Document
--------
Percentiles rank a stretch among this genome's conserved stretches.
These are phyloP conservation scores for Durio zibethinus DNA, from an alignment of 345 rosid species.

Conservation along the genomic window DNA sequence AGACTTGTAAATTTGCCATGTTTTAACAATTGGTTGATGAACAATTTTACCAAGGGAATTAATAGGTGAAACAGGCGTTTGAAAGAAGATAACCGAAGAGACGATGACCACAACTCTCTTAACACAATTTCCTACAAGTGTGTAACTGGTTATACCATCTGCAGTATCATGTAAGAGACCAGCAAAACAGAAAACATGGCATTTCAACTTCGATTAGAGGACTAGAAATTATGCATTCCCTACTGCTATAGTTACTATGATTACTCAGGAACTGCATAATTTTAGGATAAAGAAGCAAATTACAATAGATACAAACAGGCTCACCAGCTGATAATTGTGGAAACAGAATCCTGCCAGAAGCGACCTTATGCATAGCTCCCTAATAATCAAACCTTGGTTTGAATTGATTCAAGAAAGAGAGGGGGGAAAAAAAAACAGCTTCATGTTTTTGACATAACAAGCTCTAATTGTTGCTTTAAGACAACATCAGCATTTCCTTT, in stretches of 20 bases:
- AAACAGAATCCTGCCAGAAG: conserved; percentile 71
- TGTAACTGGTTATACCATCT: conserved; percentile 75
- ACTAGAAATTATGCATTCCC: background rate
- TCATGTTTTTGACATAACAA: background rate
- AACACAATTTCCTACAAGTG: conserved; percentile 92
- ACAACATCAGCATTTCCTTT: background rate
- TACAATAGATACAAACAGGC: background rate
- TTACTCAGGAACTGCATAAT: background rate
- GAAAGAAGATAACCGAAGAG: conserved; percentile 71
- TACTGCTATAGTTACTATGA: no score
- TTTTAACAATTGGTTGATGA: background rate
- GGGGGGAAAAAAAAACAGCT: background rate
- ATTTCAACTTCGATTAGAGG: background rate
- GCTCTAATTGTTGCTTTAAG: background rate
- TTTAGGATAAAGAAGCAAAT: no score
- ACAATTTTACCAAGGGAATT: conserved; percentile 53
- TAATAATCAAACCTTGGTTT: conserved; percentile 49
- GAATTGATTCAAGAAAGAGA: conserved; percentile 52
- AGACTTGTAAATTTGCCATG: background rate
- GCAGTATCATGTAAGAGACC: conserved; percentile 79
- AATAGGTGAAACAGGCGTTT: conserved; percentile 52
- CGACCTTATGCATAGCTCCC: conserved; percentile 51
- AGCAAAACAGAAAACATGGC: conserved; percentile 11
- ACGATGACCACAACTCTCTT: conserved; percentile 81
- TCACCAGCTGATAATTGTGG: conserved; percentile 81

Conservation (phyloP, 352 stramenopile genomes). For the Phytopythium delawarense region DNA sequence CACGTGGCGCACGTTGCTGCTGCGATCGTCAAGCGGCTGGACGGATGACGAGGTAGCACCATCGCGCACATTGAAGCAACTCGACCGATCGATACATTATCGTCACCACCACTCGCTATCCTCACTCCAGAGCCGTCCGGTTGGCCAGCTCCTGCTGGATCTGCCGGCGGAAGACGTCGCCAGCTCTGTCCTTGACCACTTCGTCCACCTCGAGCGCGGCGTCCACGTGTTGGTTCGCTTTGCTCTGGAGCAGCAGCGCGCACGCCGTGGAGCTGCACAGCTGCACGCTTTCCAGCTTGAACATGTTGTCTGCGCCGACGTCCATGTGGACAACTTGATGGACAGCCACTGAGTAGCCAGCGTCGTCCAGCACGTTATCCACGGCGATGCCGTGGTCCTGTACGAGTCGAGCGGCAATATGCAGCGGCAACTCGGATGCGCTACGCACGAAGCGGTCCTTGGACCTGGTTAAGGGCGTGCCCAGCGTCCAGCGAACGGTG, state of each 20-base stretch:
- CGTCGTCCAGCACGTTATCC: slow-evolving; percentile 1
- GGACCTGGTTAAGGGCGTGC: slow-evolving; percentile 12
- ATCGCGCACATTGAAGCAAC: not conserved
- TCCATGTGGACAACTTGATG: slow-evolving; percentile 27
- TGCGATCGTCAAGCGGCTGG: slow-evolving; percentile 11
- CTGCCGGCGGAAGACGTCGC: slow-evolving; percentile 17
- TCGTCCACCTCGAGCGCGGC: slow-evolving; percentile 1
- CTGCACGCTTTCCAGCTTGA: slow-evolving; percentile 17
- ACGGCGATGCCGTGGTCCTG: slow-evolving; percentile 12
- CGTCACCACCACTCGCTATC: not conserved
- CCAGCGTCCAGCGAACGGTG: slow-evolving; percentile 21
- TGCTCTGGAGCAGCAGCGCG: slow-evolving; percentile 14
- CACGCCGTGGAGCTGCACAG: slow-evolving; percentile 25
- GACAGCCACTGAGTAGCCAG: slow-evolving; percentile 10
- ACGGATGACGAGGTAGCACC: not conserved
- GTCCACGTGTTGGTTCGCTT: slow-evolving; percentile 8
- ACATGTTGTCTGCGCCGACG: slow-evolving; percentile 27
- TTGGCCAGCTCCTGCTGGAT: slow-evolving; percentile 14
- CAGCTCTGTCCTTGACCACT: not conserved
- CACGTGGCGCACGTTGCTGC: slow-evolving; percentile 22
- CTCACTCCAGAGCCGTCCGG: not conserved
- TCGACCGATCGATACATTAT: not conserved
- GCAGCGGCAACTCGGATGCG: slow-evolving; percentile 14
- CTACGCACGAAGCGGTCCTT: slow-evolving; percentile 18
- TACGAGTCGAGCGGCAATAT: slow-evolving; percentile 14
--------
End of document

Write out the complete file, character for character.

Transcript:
Percentiles rank a stretch among this genome's conserved stretches.
These are phyloP conservation scores for Durio zibethinus DNA, from an alignment of 345 rosid species.

Conservation along the genomic window DNA sequence AGACTTGTAAATTTGCCATGTTTTAACAATTGGTTGATGAACAATTTTACCAAGGGAATTAATAGGTGAAACAGGCGTTTGAAAGAAGATAACCGAAGAGACGATGACCACAACTCTCTTAACACAATTTCCTACAAGTGTGTAACTGGTTATACCATCTGCAGTATCATGTAAGAGACCAGCAAAACAGAAAACATGGCATTTCAACTTCGATTAGAGGACTAGAAATTATGCATTCCCTACTGCTATAGTTACTATGATTACTCAGGAACTGCATAATTTTAGGATAAAGAAGCAAATTACAATAGATACAAACAGGCTCACCAGCTGATAATTGTGGAAACAGAATCCTGCCAGAAGCGACCTTATGCATAGCTCCCTAATAATCAAACCTTGGTTTGAATTGATTCAAGAAAGAGAGGGGGGAAAAAAAAACAGCTTCATGTTTTTGACATAACAAGCTCTAATTGTTGCTTTAAGACAACATCAGCATTTCCTTT, in stretches of 20 bases:
- AAACAGAATCCTGCCAGAAG: conserved; percentile 71
- TGTAACTGGTTATACCATCT: conserved; percentile 75
- ACTAGAAATTATGCATTCCC: background rate
- TCATGTTTTTGACATAACAA: background rate
- AACACAATTTCCTACAAGTG: conserved; percentile 92
- ACAACATCAGCATTTCCTTT: background rate
- TACAATAGATACAAACAGGC: background rate
- TTACTCAGGAACTGCATAAT: background rate
- GAAAGAAGATAACCGAAGAG: conserved; percentile 71
- TACTGCTATAGTTACTATGA: no score
- TTTTAACAATTGGTTGATGA: background rate
- GGGGGGAAAAAAAAACAGCT: background rate
- ATTTCAACTTCGATTAGAGG: background rate
- GCTCTAATTGTTGCTTTAAG: background rate
- TTTAGGATAAAGAAGCAAAT: no score
- ACAATTTTACCAAGGGAATT: conserved; percentile 53
- TAATAATCAAACCTTGGTTT: conserved; percentile 49
- GAATTGATTCAAGAAAGAGA: conserved; percentile 52
- AGACTTGTAAATTTGCCATG: background rate
- GCAGTATCATGTAAGAGACC: conserved; percentile 79
- AATAGGTGAAACAGGCGTTT: conserved; percentile 52
- CGACCTTATGCATAGCTCCC: conserved; percentile 51
- AGCAAAACAGAAAACATGGC: conserved; percentile 11
- ACGATGACCACAACTCTCTT: conserved; percentile 81
- TCACCAGCTGATAATTGTGG: conserved; percentile 81

Conservation (phyloP, 352 stramenopile genomes). For the Phytopythium delawarense region DNA sequence CACGTGGCGCACGTTGCTGCTGCGATCGTCAAGCGGCTGGACGGATGACGAGGTAGCACCATCGCGCACATTGAAGCAACTCGACCGATCGATACATTATCGTCACCACCACTCGCTATCCTCACTCCAGAGCCGTCCGGTTGGCCAGCTCCTGCTGGATCTGCCGGCGGAAGACGTCGCCAGCTCTGTCCTTGACCACTTCGTCCACCTCGAGCGCGGCGTCCACGTGTTGGTTCGCTTTGCTCTGGAGCAGCAGCGCGCACGCCGTGGAGCTGCACAGCTGCACGCTTTCCAGCTTGAACATGTTGTCTGCGCCGACGTCCATGTGGACAACTTGATGGACAGCCACTGAGTAGCCAGCGTCGTCCAGCACGTTATCCACGGCGATGCCGTGGTCCTGTACGAGTCGAGCGGCAATATGCAGCGGCAACTCGGATGCGCTACGCACGAAGCGGTCCTTGGACCTGGTTAAGGGCGTGCCCAGCGTCCAGCGAACGGTG, state of each 20-base stretch:
- CGTCGTCCAGCACGTTATCC: slow-evolving; percentile 1
- GGACCTGGTTAAGGGCGTGC: slow-evolving; percentile 12
- ATCGCGCACATTGAAGCAAC: not conserved
- TCCATGTGGACAACTTGATG: slow-evolving; percentile 27
- TGCGATCGTCAAGCGGCTGG: slow-evolving; percentile 11
- CTGCCGGCGGAAGACGTCGC: slow-evolving; percentile 17
- TCGTCCACCTCGAGCGCGGC: slow-evolving; percentile 1
- CTGCACGCTTTCCAGCTTGA: slow-evolving; percentile 17
- ACGGCGATGCCGTGGTCCTG: slow-evolving; percentile 12
- CGTCACCACCACTCGCTATC: not conserved
- CCAGCGTCCAGCGAACGGTG: slow-evolving; percentile 21
- TGCTCTGGAGCAGCAGCGCG: slow-evolving; percentile 14
- CACGCCGTGGAGCTGCACAG: slow-evolving; percentile 25
- GACAGCCACTGAGTAGCCAG: slow-evolving; percentile 10
- ACGGATGACGAGGTAGCACC: not conserved
- GTCCACGTGTTGGTTCGCTT: slow-evolving; percentile 8
- ACATGTTGTCTGCGCCGACG: slow-evolving; percentile 27
- TTGGCCAGCTCCTGCTGGAT: slow-evolving; percentile 14
- CAGCTCTGTCCTTGACCACT: not conserved
- CACGTGGCGCACGTTGCTGC: slow-evolving; percentile 22
- CTCACTCCAGAGCCGTCCGG: not conserved
- TCGACCGATCGATACATTAT: not conserved
- GCAGCGGCAACTCGGATGCG: slow-evolving; percentile 14
- CTACGCACGAAGCGGTCCTT: slow-evolving; percentile 18
- TACGAGTCGAGCGGCAATAT: slow-evolving; percentile 14